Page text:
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Researchers introduced the first antidepressants, tricyclic antidepressants and monoamine oxidase inhibitors, in the late 1950s to treat depression. It was the finding that chlorpromazine was an effective antipsychotic agent that led researchers to comb the shelves of drug companies for look-alike compounds to treat psychosis. They came upon imipramine, which was found to lack antipsychotic properties. However, astute clinicians, in particular, Doctor Roland Kuhn in Switzerland, noted that patients who were both depressed and psychotic improved in their depression on imipramine although their psychosis was unaffected. The year after the report by Kuhn, Sigg reported on the peripheral adrenergic effects of imipramine in laboratory animals. Among his findings was that there was an enhancement and prolongation of the vasopressor response to norepinephrine. This effect occurred with acute but not chronic treatment. Interestingly, without any direct evidence, he hypothesized that, based on the peripheral effects of imipramine on the adrenergic system, it exerted its antidepressant effect by sensitization of central adrenergic synapses. Thus, we have known for over 40 years that antidepressants interact with noradrenergic systems. This chapter will review the evolution of our knowledge of the interactions of antidepressants and other drugs with the noradrenergic system. This overview will focus on antidepressants.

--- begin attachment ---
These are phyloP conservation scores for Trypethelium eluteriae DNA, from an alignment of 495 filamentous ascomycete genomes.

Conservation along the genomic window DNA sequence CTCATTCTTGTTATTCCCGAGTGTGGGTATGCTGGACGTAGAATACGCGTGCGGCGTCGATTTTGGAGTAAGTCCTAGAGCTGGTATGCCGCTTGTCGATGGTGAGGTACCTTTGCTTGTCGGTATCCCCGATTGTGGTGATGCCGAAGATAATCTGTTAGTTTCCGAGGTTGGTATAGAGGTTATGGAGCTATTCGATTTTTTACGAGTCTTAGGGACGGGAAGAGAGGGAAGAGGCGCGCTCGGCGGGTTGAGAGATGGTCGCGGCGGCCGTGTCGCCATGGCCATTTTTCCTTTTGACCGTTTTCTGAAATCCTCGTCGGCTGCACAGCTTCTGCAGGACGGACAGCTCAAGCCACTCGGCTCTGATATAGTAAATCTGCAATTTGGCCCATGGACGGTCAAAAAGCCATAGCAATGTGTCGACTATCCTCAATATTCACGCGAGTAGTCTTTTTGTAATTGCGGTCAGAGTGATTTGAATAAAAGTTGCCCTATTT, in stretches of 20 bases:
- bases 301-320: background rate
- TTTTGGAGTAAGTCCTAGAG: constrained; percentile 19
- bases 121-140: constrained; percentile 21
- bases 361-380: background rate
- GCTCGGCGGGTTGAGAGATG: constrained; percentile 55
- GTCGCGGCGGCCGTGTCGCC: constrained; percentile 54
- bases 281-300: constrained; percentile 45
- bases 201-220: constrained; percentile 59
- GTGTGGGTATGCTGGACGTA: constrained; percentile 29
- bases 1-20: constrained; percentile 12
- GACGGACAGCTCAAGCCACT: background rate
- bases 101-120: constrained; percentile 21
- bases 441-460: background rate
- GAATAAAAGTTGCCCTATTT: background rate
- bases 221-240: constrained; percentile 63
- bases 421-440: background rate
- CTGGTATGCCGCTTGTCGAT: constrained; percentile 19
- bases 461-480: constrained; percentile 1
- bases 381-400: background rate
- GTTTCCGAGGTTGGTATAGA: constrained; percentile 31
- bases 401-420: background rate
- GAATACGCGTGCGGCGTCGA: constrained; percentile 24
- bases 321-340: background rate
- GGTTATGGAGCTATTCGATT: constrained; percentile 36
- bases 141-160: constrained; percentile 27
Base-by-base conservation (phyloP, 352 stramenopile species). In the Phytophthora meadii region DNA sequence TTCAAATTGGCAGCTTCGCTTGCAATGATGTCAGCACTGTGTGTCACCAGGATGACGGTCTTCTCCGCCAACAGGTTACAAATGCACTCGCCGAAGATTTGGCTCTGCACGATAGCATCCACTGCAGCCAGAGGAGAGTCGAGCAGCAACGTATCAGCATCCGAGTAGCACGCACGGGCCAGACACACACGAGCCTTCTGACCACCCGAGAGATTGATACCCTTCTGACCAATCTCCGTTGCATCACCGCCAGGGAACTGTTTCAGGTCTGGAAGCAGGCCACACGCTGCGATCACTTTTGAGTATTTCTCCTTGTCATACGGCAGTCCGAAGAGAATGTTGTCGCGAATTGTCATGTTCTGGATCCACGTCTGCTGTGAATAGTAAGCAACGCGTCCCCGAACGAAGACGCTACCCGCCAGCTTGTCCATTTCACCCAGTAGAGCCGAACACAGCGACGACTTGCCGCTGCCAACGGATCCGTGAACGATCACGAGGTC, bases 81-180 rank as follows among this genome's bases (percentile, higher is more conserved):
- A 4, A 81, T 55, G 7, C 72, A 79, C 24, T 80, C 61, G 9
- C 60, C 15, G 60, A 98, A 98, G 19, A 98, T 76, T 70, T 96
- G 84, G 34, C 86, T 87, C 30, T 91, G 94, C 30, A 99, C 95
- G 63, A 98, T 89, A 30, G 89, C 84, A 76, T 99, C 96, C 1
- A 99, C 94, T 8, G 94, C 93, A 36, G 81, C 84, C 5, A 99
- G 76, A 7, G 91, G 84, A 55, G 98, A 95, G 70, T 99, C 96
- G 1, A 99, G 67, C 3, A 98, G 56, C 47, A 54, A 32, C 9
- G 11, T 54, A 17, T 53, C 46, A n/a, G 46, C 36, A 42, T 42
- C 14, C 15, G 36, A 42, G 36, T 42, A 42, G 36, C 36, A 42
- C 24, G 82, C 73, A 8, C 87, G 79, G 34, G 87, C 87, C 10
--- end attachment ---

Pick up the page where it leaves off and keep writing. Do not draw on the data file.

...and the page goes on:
The 1950s and 1960s
Aside from the 1950s and 1960s giving birth to rock and roll, this era gave birth to modern day psychopharmacology when researchers took advantage of the clinical insights made when patients were treated with psychotropic drugs.
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